Runtime security with Falco - Blog

Burak Kelebek, Mar 2020

Runtime security with Falco

-- Introduction

Lately I've been researching possibilities to detect anomalies during runtime in containers. I came across Sysdig’s open source project Falco which seems to do just that. Quoted from their site: "Falco, the open source cloud-native runtime security project, is the defacto Kubernetes threat detection engine. Falco detects unexpected application behavior and alerts on threats at runtime."

Sounds good..

-- How does it work?

Falco runs as a privileged container and uses eBFP to capture system calls. Events that match a certain filter expression (rule) result in an alert which can be outputted in different ways (for example as a push message to Slack). It comes pre-equipped with a lot of essential rules and has the possibility to be extended with custom rules.

Below is a simple example taken from Falco’s manual of a condition that alerts whenever a bash shell is run inside a container. != host and = bash
The first clause checks that the event happened in a container (Sysdig events have a container field that is equal to "host" if the event happened on a regular host). The second clause checks that the process name is bash. Note that this condition does not even include a clause with a system call! It only checks event metadata. Because of that, if a bash shell does start up in a container, Falco outputs events for every syscall that is performed by that shell.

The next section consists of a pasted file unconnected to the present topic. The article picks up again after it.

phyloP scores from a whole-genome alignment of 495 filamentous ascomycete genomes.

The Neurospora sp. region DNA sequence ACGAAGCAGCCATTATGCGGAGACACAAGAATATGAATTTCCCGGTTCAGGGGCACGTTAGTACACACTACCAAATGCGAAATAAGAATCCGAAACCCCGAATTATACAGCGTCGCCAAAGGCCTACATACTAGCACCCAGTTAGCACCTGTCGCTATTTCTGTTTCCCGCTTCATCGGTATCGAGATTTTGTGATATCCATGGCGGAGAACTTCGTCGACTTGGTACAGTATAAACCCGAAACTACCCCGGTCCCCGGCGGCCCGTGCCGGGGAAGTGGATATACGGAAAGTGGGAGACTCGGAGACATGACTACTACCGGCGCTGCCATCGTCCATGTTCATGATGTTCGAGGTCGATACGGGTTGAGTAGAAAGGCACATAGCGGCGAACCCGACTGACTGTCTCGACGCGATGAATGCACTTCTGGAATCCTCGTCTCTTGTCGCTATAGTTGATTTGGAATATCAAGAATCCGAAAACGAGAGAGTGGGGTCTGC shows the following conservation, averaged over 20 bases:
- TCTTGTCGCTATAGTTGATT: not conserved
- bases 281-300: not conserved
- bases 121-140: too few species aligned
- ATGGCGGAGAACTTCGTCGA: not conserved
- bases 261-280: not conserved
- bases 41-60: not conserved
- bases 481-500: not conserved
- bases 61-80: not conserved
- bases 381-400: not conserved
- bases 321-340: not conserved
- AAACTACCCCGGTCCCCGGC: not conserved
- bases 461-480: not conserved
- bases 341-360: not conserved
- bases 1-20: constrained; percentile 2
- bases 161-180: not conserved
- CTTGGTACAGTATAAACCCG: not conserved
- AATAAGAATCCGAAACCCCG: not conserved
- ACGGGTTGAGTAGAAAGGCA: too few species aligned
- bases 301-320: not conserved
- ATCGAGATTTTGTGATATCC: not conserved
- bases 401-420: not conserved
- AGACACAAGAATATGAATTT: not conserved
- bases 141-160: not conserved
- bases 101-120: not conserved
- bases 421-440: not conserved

Here is another example of a rule that triggers when an attacker manages to start netcat on a victim’s container.
- macro: network_tool_procs
  condition: ( in (network_tool_binaries))

- list: network_tool_binaries
  items: [nc, ncat, nmap, dig, tcpdump, tshark, ngrep, telnet, mitmproxy, socat]

- rule: Launch Suspicious Network Tool in Container
  desc: Detect network tools launched inside container
  condition: >
    spawned_process and container and network_tool_procs
  output: >
    Network tool launched in container ( command=%proc.cmdline parent_process=%proc.pname image=%container.image.repository:%container.image.tag)
  priority: NOTICE
  tags: [network, process, mitre_discovery, mitre_exfiltration]
Fun fact: the ‘condition’ field uses the Sysdig filter syntax.

To make things more clear, i've made a demo below which shows Falco in action.

-- Set-up Demo

My test set-up consists of two docker containers. One is Falco running as a privileged container and the second one is a vulnerable website built by DVWA running in a separate container. As can bee seen below, once I try to execute a command in the container through command injection in the website Falco matches the event with one of its rules and forwards the alert to Slack.

-- Further reads

I would strongly recommend to read Skyscanner's article about their experiences implementing Falco within their Kubernetes clusters.